Q357  Chairman: Thank you. Does anybody have anything to add to that? No. Can you give some examples of the types of emergencies you think would be most appropriately covered by the Bill and any incidents that you think it might not be appropriate for the Bill to encompass?

  Ms Wood-Heath: I think historically in this country our organisations have responded to emergencies by responding to the effects rather than the cause. Coming back to my point about having a common definition as I have just described with a trigger of scale, that enables us all to have this intuitive response to something which you immediately appreciate takes you outside your normal day-to-day response and the resources that you have. There needs to be no initial assessment of what sort of emergency the definition would fit, it would arise naturally as an event or a situation occurred. So it could be something that would encompass something fairly small scale, perhaps a minibus crash on a motorway with a small number of fatalities and serious injuries, but the impact of that can be quite extensive, with large numbers of people trapped in vehicles, people having their journey interrupted and inconvenienced, you have witnesses to the event, you have survivors, relatives and friends, responders all gathering together, all creating quite a lot of humanitarian need. So, you can see on a small incident scale that this definition would work, that it would therefore be considered an emergency within this legislation. It goes right through to winter pressures or a flu epidemic. Then there is what we all dread, which is a huge and large scale evacuation in response to some form of unexploded or an exploded bomb, so having something with a trigger according to resource would work for us all.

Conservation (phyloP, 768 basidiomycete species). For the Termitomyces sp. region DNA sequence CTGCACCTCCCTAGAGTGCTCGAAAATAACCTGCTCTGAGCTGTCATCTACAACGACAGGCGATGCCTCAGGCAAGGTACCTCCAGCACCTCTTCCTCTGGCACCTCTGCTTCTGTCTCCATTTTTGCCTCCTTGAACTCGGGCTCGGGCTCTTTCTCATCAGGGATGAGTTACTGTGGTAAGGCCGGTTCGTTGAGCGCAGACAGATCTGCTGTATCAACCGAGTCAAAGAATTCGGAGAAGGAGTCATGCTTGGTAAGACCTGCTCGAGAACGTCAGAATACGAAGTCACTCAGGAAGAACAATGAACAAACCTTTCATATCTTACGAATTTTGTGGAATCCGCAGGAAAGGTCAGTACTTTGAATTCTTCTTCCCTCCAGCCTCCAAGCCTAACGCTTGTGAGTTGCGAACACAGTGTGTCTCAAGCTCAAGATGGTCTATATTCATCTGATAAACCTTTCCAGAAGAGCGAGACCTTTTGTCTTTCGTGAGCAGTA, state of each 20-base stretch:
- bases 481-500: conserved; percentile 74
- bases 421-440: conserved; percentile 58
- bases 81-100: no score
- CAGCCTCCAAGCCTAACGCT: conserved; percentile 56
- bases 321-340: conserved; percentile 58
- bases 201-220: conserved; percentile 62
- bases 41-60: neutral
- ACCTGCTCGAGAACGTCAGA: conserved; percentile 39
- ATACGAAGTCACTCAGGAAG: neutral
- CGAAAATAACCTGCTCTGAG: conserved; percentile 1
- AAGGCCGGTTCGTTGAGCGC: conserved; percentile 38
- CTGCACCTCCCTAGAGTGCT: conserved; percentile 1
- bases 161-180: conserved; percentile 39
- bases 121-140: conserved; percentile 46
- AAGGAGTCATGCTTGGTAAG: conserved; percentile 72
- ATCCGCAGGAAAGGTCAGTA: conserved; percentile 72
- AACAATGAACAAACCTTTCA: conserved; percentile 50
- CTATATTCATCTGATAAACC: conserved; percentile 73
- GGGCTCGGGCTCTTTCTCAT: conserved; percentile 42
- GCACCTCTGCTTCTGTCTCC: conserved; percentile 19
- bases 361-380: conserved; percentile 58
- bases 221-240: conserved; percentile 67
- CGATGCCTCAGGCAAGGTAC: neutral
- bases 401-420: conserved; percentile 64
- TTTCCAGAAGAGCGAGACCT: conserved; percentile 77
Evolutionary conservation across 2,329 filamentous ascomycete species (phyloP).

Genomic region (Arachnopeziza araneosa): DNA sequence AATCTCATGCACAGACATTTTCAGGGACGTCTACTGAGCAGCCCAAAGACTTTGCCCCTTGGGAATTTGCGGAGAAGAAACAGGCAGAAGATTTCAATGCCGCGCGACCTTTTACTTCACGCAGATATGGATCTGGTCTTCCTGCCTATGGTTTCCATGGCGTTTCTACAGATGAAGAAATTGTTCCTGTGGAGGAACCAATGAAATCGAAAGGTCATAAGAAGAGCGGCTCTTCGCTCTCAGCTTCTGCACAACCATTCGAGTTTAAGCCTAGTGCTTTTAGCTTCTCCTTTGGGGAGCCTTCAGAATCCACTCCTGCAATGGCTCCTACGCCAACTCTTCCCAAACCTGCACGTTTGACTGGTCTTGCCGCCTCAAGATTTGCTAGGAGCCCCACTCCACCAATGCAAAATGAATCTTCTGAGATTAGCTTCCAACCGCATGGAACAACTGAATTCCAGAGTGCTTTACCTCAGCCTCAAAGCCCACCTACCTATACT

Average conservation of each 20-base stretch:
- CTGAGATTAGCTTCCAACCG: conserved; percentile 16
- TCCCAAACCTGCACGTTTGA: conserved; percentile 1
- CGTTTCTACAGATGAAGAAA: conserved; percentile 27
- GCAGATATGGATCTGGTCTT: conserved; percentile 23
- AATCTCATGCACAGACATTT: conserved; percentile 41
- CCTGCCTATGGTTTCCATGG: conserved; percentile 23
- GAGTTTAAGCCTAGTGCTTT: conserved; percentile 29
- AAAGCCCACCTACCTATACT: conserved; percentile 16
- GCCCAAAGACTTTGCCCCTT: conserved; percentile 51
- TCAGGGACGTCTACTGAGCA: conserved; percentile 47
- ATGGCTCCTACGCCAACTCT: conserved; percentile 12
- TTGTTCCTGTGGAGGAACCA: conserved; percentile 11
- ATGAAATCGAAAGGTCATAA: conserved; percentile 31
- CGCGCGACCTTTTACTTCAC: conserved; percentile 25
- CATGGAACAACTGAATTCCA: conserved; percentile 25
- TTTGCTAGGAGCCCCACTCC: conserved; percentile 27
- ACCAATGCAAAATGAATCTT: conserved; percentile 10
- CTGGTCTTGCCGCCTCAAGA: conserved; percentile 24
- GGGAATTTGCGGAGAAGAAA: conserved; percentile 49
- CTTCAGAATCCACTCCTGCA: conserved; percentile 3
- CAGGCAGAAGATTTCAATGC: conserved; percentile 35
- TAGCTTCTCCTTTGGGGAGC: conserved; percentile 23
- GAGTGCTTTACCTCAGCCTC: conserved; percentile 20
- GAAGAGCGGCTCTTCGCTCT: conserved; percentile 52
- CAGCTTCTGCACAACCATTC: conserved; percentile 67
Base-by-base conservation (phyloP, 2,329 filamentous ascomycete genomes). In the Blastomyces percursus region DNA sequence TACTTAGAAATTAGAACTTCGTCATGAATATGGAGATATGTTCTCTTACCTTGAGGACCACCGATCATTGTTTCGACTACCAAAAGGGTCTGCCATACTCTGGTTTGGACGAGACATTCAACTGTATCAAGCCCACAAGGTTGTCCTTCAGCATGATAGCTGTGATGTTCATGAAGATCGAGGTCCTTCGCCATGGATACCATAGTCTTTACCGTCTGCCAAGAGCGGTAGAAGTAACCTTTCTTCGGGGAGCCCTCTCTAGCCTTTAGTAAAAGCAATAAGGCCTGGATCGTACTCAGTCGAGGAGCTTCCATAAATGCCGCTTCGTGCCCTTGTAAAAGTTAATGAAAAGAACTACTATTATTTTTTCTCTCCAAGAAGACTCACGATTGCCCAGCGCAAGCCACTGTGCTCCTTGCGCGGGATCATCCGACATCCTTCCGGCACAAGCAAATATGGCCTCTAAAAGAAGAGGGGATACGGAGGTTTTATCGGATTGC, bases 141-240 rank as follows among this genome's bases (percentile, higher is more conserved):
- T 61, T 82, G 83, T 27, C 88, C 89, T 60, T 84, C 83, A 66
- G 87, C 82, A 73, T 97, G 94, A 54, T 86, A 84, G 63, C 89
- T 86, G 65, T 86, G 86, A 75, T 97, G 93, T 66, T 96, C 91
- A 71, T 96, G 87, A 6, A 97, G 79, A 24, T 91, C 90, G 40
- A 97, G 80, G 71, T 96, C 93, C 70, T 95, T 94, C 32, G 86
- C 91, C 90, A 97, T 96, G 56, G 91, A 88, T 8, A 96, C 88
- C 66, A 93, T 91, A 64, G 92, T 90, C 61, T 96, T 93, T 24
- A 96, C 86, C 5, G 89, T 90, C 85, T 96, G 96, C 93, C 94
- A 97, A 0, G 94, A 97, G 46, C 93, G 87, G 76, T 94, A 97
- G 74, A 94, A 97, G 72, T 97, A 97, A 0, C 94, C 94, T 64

Mr Lever: I think the perspective of the WRVS is really to look at the need that is there and I think where we respond is where there is a need for our services, whether that is through preparing rest centres, registration, reception, emergency feeding and that can range from any emergency, whether it is a bomb threat, the Potters Bar rail crash, the Hackney siege or last weekend at the derailment in Staffordshire where we were feeding 250 people three times a day for three days. It varies and I think what we tend to focus on is what we are able to provide at the time of emergency and be called on to provide that.

Q358  Lord Roper: Do you think there ought to be a threshold set for the various types of emergencies which would be able to trigger emergency powers and, if so, what should it be?